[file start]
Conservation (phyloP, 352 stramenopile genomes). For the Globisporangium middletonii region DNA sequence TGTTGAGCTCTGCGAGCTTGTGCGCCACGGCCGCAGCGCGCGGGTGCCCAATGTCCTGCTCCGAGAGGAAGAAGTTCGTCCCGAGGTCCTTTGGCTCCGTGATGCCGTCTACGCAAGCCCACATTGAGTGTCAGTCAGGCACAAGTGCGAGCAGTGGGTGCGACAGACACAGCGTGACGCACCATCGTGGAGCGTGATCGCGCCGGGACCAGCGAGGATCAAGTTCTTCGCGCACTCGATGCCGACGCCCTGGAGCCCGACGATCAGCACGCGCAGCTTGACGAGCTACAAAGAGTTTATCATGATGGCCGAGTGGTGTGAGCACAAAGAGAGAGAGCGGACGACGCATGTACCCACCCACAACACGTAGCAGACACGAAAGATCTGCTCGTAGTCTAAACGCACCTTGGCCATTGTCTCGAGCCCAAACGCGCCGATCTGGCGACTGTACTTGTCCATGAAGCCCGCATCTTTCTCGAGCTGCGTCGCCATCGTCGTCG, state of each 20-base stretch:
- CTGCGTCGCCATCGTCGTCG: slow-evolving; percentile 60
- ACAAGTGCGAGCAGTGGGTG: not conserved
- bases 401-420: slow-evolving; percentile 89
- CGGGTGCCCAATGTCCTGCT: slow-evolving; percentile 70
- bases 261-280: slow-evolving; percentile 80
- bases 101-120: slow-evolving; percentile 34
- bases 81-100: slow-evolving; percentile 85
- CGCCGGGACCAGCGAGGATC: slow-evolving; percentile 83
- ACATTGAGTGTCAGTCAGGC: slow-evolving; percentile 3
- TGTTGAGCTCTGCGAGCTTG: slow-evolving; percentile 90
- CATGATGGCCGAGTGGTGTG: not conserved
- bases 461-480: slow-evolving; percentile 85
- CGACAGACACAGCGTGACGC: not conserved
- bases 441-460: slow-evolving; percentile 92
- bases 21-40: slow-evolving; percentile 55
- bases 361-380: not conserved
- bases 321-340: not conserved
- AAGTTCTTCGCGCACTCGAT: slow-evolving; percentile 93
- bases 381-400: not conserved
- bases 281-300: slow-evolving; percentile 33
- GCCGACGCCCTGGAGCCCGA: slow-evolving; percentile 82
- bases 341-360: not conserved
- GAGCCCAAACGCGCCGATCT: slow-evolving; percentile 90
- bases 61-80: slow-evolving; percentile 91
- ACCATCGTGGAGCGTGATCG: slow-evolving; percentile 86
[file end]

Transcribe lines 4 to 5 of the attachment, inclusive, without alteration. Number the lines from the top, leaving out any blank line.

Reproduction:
- bases 401-420: slow-evolving; percentile 89
- CGGGTGCCCAATGTCCTGCT: slow-evolving; percentile 70